1. Michael Clarke
The year 2012 has well and truly belonged to the Australian captain. After Ricky Ponting stepped down from captaincy, Clarke did well to take his side through transition with ease and has also excelled with the bat, in the process. He had a great start to 2012, scoring an unbeaten triple century against India and going on to beat Sir Donald Bradman’s record by scoring four 200-plus scores in a calendar year. His form away from home has been a bit of a concern but with the amount of runs he has amassed this year, he looks certain to overcome those hurdles.
2. Alastair Cook
After Clarke, if there is anyone who has reveled under his own captaincy, its England’s Alastair Cook. Owing to England team’s weakness against spinners, many would have sympathized with Cook as he was handed leadership responsibilities ahead of a tour to India. What transpired in the four-match Test series has put Cook on par with some of the greatest cricketers from England. England registered their first series win in India in 28 years and to say that Cook ably guided them to this monumental achievement will be the most apt description of the series. Cook showed great positive intent throughout the series and batted superbly, scoring three big hundreds, to script a historic series win for his side. Earlier in the year, his partnership with Kevin Pietersen against Sri Lanka at Colombo helped England win the Test and level the two-match series. The 27-year-old England captain already has 21 Test centuries to his name and looks set for many more in the coming year.
3. Hashim Amla
With four centuries this calendar year, Hashim Amla has been the go-to man for South Africa on any kind of surface. In a team like South Africa with a potent bowling attack, Amla fits in perfectly as he complements the endless hours put in by the bowlers, by going out and putting up big scores. His calm and serene approach to the game has made it very difficult for the opponents to find a way to unsettle him. In fact, on the Australian tour, the home side’s secret dossier for South Africa that got leaked in the media had a mention of a psychological approach to rile up the South African batsman. On current form, one could throw Amla on a minefield and he would still walk away with a classy knock. He has been the quintessential cog in the South African setup as they scaled new heights in Test cricket in 2012.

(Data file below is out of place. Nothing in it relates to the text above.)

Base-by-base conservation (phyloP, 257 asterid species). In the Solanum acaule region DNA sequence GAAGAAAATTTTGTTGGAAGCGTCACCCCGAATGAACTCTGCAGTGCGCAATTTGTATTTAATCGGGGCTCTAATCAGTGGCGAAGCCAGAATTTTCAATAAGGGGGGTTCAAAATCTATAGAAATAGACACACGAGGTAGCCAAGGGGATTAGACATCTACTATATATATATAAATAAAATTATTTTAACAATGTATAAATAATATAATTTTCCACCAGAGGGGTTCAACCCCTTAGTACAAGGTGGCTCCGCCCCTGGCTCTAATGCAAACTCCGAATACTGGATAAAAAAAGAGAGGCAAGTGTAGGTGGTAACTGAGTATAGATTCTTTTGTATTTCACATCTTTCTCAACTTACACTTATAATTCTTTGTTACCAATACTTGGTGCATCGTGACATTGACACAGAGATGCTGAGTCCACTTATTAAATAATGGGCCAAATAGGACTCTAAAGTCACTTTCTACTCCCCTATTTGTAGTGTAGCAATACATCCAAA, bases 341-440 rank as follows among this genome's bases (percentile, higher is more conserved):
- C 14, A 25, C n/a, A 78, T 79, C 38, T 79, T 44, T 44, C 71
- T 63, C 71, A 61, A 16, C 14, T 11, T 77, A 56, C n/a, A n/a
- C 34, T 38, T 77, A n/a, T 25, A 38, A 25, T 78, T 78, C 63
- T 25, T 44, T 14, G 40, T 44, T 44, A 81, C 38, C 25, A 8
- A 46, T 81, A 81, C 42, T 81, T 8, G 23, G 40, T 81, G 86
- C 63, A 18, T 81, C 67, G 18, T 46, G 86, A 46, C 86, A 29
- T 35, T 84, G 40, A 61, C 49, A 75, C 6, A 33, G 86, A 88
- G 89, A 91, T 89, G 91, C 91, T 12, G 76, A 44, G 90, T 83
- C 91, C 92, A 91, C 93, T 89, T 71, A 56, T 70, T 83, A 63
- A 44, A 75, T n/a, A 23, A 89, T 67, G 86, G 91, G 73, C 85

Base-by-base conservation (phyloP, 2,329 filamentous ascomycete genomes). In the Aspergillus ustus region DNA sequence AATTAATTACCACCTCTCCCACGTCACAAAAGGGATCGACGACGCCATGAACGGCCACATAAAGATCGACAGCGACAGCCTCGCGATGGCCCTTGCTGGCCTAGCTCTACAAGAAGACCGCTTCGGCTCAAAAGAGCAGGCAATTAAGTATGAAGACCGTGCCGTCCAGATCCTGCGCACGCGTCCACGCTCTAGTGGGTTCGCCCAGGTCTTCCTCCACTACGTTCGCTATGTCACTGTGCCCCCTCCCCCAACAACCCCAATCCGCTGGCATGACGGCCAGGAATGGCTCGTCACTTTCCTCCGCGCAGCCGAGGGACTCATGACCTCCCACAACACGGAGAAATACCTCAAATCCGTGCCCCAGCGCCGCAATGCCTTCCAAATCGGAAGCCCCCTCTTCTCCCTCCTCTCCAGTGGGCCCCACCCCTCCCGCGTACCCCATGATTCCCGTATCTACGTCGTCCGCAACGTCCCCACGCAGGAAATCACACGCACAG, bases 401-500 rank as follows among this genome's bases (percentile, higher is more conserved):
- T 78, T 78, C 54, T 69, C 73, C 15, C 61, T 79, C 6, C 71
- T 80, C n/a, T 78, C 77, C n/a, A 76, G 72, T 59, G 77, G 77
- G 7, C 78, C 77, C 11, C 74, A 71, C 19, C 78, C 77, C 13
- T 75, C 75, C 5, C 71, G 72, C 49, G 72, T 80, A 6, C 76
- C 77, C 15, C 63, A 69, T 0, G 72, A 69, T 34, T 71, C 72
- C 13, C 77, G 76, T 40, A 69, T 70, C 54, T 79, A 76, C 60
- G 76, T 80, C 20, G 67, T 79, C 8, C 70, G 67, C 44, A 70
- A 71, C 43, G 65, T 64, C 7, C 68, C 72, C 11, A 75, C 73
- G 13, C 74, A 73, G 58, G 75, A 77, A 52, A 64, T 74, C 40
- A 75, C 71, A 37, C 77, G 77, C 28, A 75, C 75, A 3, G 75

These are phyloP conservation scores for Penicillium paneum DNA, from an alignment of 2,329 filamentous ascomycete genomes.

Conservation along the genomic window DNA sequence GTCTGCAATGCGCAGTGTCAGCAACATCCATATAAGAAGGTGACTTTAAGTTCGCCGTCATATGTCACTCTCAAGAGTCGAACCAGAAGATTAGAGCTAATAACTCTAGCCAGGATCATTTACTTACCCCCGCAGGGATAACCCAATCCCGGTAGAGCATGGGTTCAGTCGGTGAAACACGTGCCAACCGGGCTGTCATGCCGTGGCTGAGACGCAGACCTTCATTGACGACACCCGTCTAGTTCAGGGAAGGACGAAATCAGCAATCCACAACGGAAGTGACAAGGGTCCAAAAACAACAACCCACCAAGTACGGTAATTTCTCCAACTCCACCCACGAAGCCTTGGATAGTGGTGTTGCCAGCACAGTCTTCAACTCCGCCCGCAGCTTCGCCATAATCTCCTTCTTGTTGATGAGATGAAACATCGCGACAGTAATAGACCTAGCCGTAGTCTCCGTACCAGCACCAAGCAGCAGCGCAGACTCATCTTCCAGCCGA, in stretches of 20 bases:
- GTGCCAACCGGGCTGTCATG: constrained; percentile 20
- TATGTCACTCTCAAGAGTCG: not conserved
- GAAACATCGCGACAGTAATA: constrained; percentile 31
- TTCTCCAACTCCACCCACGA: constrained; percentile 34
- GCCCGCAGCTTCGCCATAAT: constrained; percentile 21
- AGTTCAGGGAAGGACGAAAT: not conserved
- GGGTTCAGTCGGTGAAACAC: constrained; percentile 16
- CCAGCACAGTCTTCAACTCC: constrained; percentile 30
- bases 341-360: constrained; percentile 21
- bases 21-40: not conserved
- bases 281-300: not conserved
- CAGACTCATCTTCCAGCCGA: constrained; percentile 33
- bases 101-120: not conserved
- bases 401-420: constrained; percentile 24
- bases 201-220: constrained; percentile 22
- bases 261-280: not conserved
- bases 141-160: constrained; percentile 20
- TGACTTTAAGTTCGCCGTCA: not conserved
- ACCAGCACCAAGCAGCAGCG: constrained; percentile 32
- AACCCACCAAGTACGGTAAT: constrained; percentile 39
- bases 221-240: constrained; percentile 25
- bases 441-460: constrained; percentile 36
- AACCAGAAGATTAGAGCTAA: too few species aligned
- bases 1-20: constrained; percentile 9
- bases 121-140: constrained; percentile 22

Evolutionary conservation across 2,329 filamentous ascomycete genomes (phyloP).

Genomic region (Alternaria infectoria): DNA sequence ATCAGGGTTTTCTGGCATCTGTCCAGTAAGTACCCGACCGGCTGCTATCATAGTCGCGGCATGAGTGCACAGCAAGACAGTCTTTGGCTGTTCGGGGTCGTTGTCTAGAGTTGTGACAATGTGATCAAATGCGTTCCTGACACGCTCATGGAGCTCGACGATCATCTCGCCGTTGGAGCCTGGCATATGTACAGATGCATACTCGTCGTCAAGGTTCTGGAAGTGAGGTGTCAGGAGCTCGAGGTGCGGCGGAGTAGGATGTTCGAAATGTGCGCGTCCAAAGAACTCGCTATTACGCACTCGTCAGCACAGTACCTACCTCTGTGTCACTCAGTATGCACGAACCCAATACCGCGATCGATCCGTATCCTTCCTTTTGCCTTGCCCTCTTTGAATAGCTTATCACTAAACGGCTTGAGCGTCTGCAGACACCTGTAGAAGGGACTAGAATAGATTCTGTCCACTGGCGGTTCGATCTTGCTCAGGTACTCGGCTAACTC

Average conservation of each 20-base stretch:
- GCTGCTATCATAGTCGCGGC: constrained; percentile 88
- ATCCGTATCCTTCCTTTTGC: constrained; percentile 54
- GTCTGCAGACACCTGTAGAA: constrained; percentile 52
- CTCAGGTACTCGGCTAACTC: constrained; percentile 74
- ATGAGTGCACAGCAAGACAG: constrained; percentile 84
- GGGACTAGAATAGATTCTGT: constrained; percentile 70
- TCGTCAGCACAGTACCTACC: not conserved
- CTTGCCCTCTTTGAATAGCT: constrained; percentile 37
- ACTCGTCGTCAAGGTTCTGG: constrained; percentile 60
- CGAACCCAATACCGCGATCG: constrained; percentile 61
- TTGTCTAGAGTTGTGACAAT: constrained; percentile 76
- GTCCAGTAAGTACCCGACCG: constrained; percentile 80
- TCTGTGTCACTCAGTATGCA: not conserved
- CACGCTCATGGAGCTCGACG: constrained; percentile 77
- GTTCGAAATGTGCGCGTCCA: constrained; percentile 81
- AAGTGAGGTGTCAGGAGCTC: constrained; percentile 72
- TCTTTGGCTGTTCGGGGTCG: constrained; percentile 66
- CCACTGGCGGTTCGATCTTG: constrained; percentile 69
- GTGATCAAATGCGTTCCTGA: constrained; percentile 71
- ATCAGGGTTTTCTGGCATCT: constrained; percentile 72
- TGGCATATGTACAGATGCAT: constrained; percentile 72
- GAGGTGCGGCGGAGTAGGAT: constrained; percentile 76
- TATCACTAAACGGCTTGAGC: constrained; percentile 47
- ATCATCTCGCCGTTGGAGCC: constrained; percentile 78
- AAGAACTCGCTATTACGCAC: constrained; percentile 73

4. Kevin Pietersen
The flambuoyant England batsman got involved in a controversy he could’ve easily avoided and yet has ended 2012 on a wonderful high. The year began for him with a match-winning unbeaten knock of 151 against Sri Lanka at Colombo and carried his form into the home series against West Indies. The turning point for the big man was the South African series, where in spite of a wonderful 149 in the final Test at Leeds, he was at the receiving end from the English Cricket Board for a breach of code of conduct. He spent time during the T20 World Cup as a charming ‘pundit’ and after a couple of apologies and clearly stating where his priorities and commitment truly was, he was re-integrated into the side for the tour of India. His knock of 186 in the first innings of the Mumbai Test will go down as one of the most devastating knocks of the year. He further played a crucial role in the remaining two Tests to head in for Christmas with a few memorable on-field performances. If he continues to play his counter-attacking style of cricket with such ease, he could go on to help his side beat Michael Clarke & Co. in their own backyard.
5. Jonathan Trott
While most of us have been busy watching the likes of Michael Clarke and Kevin Pietersen dazzle the world with their run scoring ability, England’s Jonathan Trott’s efforts have almost gone unnoticed. Trott has two hundreds and six fifties in 2012 as he continued to play the role of what basket-ball players would term as a feeder. He held fort on numerous occasions as the likes of Pietersen and Cook went on to play a big innings. His best came in the final innings of the year against India at Nagpur, as his efforts on the final day of the Test ruined India’s plans of trying to level the Test series. He went on to score a big hundred in the innings to help his side secure a draw. In Trott, England have a batsman who can stay on the wicket for hours and put together some match-winning partnerships.
6. Shivnarine Chanderpaul